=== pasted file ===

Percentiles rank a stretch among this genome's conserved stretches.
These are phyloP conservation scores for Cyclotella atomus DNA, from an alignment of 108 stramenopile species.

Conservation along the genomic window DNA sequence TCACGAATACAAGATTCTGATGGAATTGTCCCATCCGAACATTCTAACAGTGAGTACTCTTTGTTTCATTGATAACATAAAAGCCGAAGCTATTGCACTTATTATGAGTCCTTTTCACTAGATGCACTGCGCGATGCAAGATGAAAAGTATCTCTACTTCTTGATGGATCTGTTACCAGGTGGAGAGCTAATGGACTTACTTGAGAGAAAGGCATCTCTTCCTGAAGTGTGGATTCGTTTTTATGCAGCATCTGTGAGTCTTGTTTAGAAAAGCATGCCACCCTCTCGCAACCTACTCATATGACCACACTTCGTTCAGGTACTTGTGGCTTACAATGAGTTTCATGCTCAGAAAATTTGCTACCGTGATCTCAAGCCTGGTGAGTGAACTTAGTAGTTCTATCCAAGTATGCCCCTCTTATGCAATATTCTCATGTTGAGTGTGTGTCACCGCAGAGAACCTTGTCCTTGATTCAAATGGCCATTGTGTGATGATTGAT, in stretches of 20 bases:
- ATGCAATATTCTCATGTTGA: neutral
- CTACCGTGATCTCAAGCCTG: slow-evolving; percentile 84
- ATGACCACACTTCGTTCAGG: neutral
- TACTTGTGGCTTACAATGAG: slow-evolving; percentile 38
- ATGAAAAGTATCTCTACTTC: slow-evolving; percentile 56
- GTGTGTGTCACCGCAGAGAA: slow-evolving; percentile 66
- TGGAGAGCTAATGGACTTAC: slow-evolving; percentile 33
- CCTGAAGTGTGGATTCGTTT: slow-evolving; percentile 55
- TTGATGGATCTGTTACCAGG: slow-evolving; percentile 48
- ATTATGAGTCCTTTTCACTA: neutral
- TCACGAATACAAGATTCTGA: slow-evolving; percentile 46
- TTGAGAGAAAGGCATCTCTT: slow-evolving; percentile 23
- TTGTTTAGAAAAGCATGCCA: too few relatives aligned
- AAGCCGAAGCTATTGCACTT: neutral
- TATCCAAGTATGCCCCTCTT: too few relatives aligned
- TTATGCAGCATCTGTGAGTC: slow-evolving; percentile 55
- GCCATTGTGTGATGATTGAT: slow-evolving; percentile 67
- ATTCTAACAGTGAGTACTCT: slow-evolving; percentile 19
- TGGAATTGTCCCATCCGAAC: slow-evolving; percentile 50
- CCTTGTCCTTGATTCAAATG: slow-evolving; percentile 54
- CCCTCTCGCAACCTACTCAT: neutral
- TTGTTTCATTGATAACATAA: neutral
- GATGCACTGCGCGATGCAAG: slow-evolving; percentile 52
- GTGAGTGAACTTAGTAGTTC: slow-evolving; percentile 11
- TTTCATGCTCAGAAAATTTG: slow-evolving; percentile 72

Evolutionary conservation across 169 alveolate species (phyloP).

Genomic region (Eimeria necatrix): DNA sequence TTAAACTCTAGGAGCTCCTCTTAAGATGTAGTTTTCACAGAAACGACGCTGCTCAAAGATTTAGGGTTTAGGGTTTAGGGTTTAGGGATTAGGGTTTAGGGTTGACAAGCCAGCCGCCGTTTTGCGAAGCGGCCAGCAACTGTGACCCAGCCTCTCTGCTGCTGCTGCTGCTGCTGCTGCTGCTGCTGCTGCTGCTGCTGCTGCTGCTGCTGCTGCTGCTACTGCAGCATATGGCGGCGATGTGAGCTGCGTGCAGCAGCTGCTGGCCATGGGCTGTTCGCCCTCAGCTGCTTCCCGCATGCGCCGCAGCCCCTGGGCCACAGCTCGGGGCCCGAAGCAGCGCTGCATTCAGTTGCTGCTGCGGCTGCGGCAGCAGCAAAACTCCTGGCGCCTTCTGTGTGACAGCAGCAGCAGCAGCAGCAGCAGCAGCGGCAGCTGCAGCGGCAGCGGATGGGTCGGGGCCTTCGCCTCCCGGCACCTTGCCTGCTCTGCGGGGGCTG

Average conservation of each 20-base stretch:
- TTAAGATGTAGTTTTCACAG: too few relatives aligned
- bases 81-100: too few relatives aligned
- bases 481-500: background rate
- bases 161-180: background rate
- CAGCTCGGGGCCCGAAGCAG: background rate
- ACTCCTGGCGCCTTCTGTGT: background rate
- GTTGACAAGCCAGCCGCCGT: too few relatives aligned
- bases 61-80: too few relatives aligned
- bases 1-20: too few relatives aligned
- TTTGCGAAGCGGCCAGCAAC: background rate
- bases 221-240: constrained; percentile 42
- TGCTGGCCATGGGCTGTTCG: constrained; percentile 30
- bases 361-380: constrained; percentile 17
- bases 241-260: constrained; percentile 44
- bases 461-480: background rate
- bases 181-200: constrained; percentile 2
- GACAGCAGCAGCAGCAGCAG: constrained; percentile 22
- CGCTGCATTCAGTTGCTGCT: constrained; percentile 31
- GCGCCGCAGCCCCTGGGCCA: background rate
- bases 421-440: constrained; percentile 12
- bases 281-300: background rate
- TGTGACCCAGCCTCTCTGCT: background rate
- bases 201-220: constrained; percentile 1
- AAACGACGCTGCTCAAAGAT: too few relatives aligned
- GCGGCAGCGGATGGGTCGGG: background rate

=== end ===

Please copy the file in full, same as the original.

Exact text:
Percentiles rank a stretch among this genome's conserved stretches.
These are phyloP conservation scores for Cyclotella atomus DNA, from an alignment of 108 stramenopile species.

Conservation along the genomic window DNA sequence TCACGAATACAAGATTCTGATGGAATTGTCCCATCCGAACATTCTAACAGTGAGTACTCTTTGTTTCATTGATAACATAAAAGCCGAAGCTATTGCACTTATTATGAGTCCTTTTCACTAGATGCACTGCGCGATGCAAGATGAAAAGTATCTCTACTTCTTGATGGATCTGTTACCAGGTGGAGAGCTAATGGACTTACTTGAGAGAAAGGCATCTCTTCCTGAAGTGTGGATTCGTTTTTATGCAGCATCTGTGAGTCTTGTTTAGAAAAGCATGCCACCCTCTCGCAACCTACTCATATGACCACACTTCGTTCAGGTACTTGTGGCTTACAATGAGTTTCATGCTCAGAAAATTTGCTACCGTGATCTCAAGCCTGGTGAGTGAACTTAGTAGTTCTATCCAAGTATGCCCCTCTTATGCAATATTCTCATGTTGAGTGTGTGTCACCGCAGAGAACCTTGTCCTTGATTCAAATGGCCATTGTGTGATGATTGAT, in stretches of 20 bases:
- ATGCAATATTCTCATGTTGA: neutral
- CTACCGTGATCTCAAGCCTG: slow-evolving; percentile 84
- ATGACCACACTTCGTTCAGG: neutral
- TACTTGTGGCTTACAATGAG: slow-evolving; percentile 38
- ATGAAAAGTATCTCTACTTC: slow-evolving; percentile 56
- GTGTGTGTCACCGCAGAGAA: slow-evolving; percentile 66
- TGGAGAGCTAATGGACTTAC: slow-evolving; percentile 33
- CCTGAAGTGTGGATTCGTTT: slow-evolving; percentile 55
- TTGATGGATCTGTTACCAGG: slow-evolving; percentile 48
- ATTATGAGTCCTTTTCACTA: neutral
- TCACGAATACAAGATTCTGA: slow-evolving; percentile 46
- TTGAGAGAAAGGCATCTCTT: slow-evolving; percentile 23
- TTGTTTAGAAAAGCATGCCA: too few relatives aligned
- AAGCCGAAGCTATTGCACTT: neutral
- TATCCAAGTATGCCCCTCTT: too few relatives aligned
- TTATGCAGCATCTGTGAGTC: slow-evolving; percentile 55
- GCCATTGTGTGATGATTGAT: slow-evolving; percentile 67
- ATTCTAACAGTGAGTACTCT: slow-evolving; percentile 19
- TGGAATTGTCCCATCCGAAC: slow-evolving; percentile 50
- CCTTGTCCTTGATTCAAATG: slow-evolving; percentile 54
- CCCTCTCGCAACCTACTCAT: neutral
- TTGTTTCATTGATAACATAA: neutral
- GATGCACTGCGCGATGCAAG: slow-evolving; percentile 52
- GTGAGTGAACTTAGTAGTTC: slow-evolving; percentile 11
- TTTCATGCTCAGAAAATTTG: slow-evolving; percentile 72

Evolutionary conservation across 169 alveolate species (phyloP).

Genomic region (Eimeria necatrix): DNA sequence TTAAACTCTAGGAGCTCCTCTTAAGATGTAGTTTTCACAGAAACGACGCTGCTCAAAGATTTAGGGTTTAGGGTTTAGGGTTTAGGGATTAGGGTTTAGGGTTGACAAGCCAGCCGCCGTTTTGCGAAGCGGCCAGCAACTGTGACCCAGCCTCTCTGCTGCTGCTGCTGCTGCTGCTGCTGCTGCTGCTGCTGCTGCTGCTGCTGCTGCTGCTGCTGCTACTGCAGCATATGGCGGCGATGTGAGCTGCGTGCAGCAGCTGCTGGCCATGGGCTGTTCGCCCTCAGCTGCTTCCCGCATGCGCCGCAGCCCCTGGGCCACAGCTCGGGGCCCGAAGCAGCGCTGCATTCAGTTGCTGCTGCGGCTGCGGCAGCAGCAAAACTCCTGGCGCCTTCTGTGTGACAGCAGCAGCAGCAGCAGCAGCAGCAGCGGCAGCTGCAGCGGCAGCGGATGGGTCGGGGCCTTCGCCTCCCGGCACCTTGCCTGCTCTGCGGGGGCTG

Average conservation of each 20-base stretch:
- TTAAGATGTAGTTTTCACAG: too few relatives aligned
- bases 81-100: too few relatives aligned
- bases 481-500: background rate
- bases 161-180: background rate
- CAGCTCGGGGCCCGAAGCAG: background rate
- ACTCCTGGCGCCTTCTGTGT: background rate
- GTTGACAAGCCAGCCGCCGT: too few relatives aligned
- bases 61-80: too few relatives aligned
- bases 1-20: too few relatives aligned
- TTTGCGAAGCGGCCAGCAAC: background rate
- bases 221-240: constrained; percentile 42
- TGCTGGCCATGGGCTGTTCG: constrained; percentile 30
- bases 361-380: constrained; percentile 17
- bases 241-260: constrained; percentile 44
- bases 461-480: background rate
- bases 181-200: constrained; percentile 2
- GACAGCAGCAGCAGCAGCAG: constrained; percentile 22
- CGCTGCATTCAGTTGCTGCT: constrained; percentile 31
- GCGCCGCAGCCCCTGGGCCA: background rate
- bases 421-440: constrained; percentile 12
- bases 281-300: background rate
- TGTGACCCAGCCTCTCTGCT: background rate
- bases 201-220: constrained; percentile 1
- AAACGACGCTGCTCAAAGAT: too few relatives aligned
- GCGGCAGCGGATGGGTCGGG: background rate